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Ch. 7, Sect. 4 Jackson, States Rights, and the National Bank HW: 9.1.

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Presentation on theme: "Ch. 7, Sect. 4 Jackson, States Rights, and the National Bank HW: 9.1."— Presentation transcript:

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2 Ch. 7, Sect. 4 Jackson, States Rights, and the National Bank HW: 9.1

3 Tariff of Abominations of 1828 Tariff raised from 23%-37%. WHY DOES THE SOUTH OPPOSE TARIFFS? Higher Tariffs Fewer Imports from Britain Britain makes less $ Britain buying less cotton from South

4 Tariff of Abominations of 1828 Tariff seen as an encroachment on states rights, esp. in South Carolina Calhouns South Carolina Exposition and Protest calls for nullification, which also implied power of a state to secede from the Union –Leads to debate in Senate between Webster and Hayne over the nature of the Union

5 Daniel Webster Massachusetts Robert Hayne South Carolina Liberty and Union, now and forever, one and inseparable." inseparable

6 Growing Sectionalism Calhoun leaves Vice-Pres. & becomes defender of sectionalism, embittered against Jackson & nationalism –Took Haynes seat in Senate and he ran for governor of South Carolina Webster-Hayne debates outlines future split b/w North & South, b/w Secessionists & Unionists 1832: South Carolina declares Tariffs of 1828 and 1832 null- threatens to secede

7 South Carolina Rebels 1832 Tariff slightly increased tariff of 1828 SC Declared the increase Null and Void SC Threaten to secede Jackson was furious Force Bill (1833)- Pres. Jackson authorized to use military to enforce the Tariff Henry Clay –The Great Compromiser –The compromise is to gradually reduce the tariff over several years –War was avoided, well at least for a few years –SC. Nullifies the Force Bill (Spite!!!)

8 B.U.S. (Bank of the United States) Clay and Webster try to renew the BUS charter Jackson is suspicious of the BUS, sees it as a threat to democracy b/c of its influence and its loans to corrupt politicians Jackson rouses anger of the people against BUS and its President Nicholas Biddle Bank loses charter, eventually goes out of business. HISTORICAL CONSEQUENCES: 1. Banking shifts from Philly to NYC and smaller banks 2. Clay and Webster create a new political party, the Whigs, to oppose Jackson and the Democrats.

9 Jackson and the National Bank Jackson opposed the National Bank –Personal problems (corrupt politicians, Biddle) –Saw the bank as a symbol of Northern wealth and power –Common Man Pet Banks Formation of Whig Party –Jackson viewed as a king (Veto!!)

10 Jackson v. The BUS and Nicholas Biddle

11 Jackson anoints Martin Van Buren to become President after him and to lead the Democratic Party. PANIC OF 1837: Causes and Effects What is historys verdict of Van Buren? How much of the Panic of 1837 was his fault? Fed $ put in Wildcat Banks Specie Circular 1836 run on Bank Notes Banks stop accepting paper $ Bank closings Unemployment & Recession

12 How would you evaluate Andrew Jacksons presidency? GOOD: BAD: UGLY:

13 William Henry Harrison Whig Party Candidate 1840

14 Jacksons Legacy VP Martin van Buren becomes President –Won election with Jackson's support –Bank Problems Pet Banks become Wildcat banks Panic of 1837 William Henry Harrison –Whig Party –Defeated van Buren

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16 The Whigs and the Democrats: Two-Party System Re-emerges, pp

17 Complete Explanation:A crude satire on the obstacles facing Van Buren's reelection effort in Weighed down by a large bundle labeled "Sub Treasury," Van Buren follows the lead of Andrew Jackson toward the White House. His way is blocked by barrels of "Hard Cider" and log cabins, symbolizing the popular appeal of Harrison's candidacy. In the right distance the Capitol is visible, and in the left distance Van Buren's home at Kinderhook. A mischievous youth stands behind Van Buren thumbing his nose. Complete Explanation:A crude satire on the obstacles facing Van Buren's reelection effort in Weighed down by a large bundle labeled "Sub Treasury," Van Buren follows the lead of Andrew Jackson toward the White House. His way is blocked by barrels of "Hard Cider" and log cabins, symbolizing the popular appeal of Harrison's candidacy. In the right distance the Capitol is visible, and in the left distance Van Buren's home at Kinderhook. A mischievous youth stands behind Van Buren thumbing his nose. Website design © 2005 HarpWeek, LLC & Caesar Chaves DesignAll Content © HarpWeek, LLCWebsite design © 2005 HarpWeek, LLC & Caesar Chaves DesignAll Content © HarpWeek, LLC Complete Explanation: A crude satire on the obstacles facing Van Buren's reelection effort in Weighed down by a large bundle labeled "Sub Treasury," Van Buren follows the lead of Andrew Jackson toward the White House. His way is blocked by barrels of "Hard Cider" and log cabins, symbolizing the popular appeal of Harrison's candidacy. In the right distance the Capitol is visible, and in the left distance Van Buren's home at Kinderhook. A mischievous youth stands behind Van Buren thumbing his nose. Website design © 2005 HarpWeek, LLC & Caesar Chaves Design All Content © HarpWeek, LLC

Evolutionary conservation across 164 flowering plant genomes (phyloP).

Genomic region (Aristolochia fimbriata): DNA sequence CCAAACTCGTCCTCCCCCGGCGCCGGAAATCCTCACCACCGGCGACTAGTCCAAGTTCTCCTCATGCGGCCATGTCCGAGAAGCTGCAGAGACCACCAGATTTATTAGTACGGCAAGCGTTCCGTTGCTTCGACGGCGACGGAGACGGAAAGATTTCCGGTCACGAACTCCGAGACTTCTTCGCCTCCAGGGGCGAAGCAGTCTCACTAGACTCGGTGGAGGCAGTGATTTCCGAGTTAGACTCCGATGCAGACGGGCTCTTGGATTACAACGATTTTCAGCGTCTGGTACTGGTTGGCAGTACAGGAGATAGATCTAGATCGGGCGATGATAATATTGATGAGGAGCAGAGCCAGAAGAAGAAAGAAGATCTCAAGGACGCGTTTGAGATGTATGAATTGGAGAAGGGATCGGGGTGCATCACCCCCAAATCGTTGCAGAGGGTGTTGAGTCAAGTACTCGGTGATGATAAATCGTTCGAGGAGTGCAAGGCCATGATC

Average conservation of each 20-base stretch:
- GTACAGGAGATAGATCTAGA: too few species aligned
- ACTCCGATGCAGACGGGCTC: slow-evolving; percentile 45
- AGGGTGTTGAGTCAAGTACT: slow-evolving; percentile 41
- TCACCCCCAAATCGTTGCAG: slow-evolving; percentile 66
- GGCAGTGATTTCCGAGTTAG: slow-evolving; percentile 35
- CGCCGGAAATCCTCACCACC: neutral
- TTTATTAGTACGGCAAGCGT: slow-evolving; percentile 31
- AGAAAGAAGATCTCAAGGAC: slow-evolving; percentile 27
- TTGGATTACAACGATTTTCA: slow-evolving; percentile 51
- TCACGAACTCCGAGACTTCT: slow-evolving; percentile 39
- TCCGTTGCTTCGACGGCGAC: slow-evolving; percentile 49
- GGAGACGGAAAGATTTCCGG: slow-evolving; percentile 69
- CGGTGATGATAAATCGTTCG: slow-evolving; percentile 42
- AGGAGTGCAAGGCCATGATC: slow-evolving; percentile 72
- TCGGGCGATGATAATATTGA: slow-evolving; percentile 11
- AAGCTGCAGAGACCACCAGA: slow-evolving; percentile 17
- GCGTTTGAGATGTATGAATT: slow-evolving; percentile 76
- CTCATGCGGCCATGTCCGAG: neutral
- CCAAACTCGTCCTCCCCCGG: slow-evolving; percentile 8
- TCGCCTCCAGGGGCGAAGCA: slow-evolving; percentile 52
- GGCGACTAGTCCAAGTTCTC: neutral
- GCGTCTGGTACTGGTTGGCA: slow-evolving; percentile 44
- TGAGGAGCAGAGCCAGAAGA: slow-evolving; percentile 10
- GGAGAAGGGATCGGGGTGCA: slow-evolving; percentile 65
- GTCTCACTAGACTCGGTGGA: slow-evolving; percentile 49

18 Election of 1840 Van Buren (Dem) vs. Harrison (Whigs) Whigs steal Jacksons political strategy: Run an old war hero as a man of the people = William Henry Harrison, Gov. of Indiana and Hero of Tippecanoe IRONY= Harrison was the aristocrat, Van Buren had grown up in poverty. Harrison wins, then dies after 4 weeks in office.

19 Tyler: A President without a Party 1841: Tyler assumes Presidency after Harrisons death Tyler turns out to be more of a Democrat than a Whig! Clay and Whigs clash with Tyler over creating BUS (Bank of the United States) and then Tyler threatens to veto Tariff increases.


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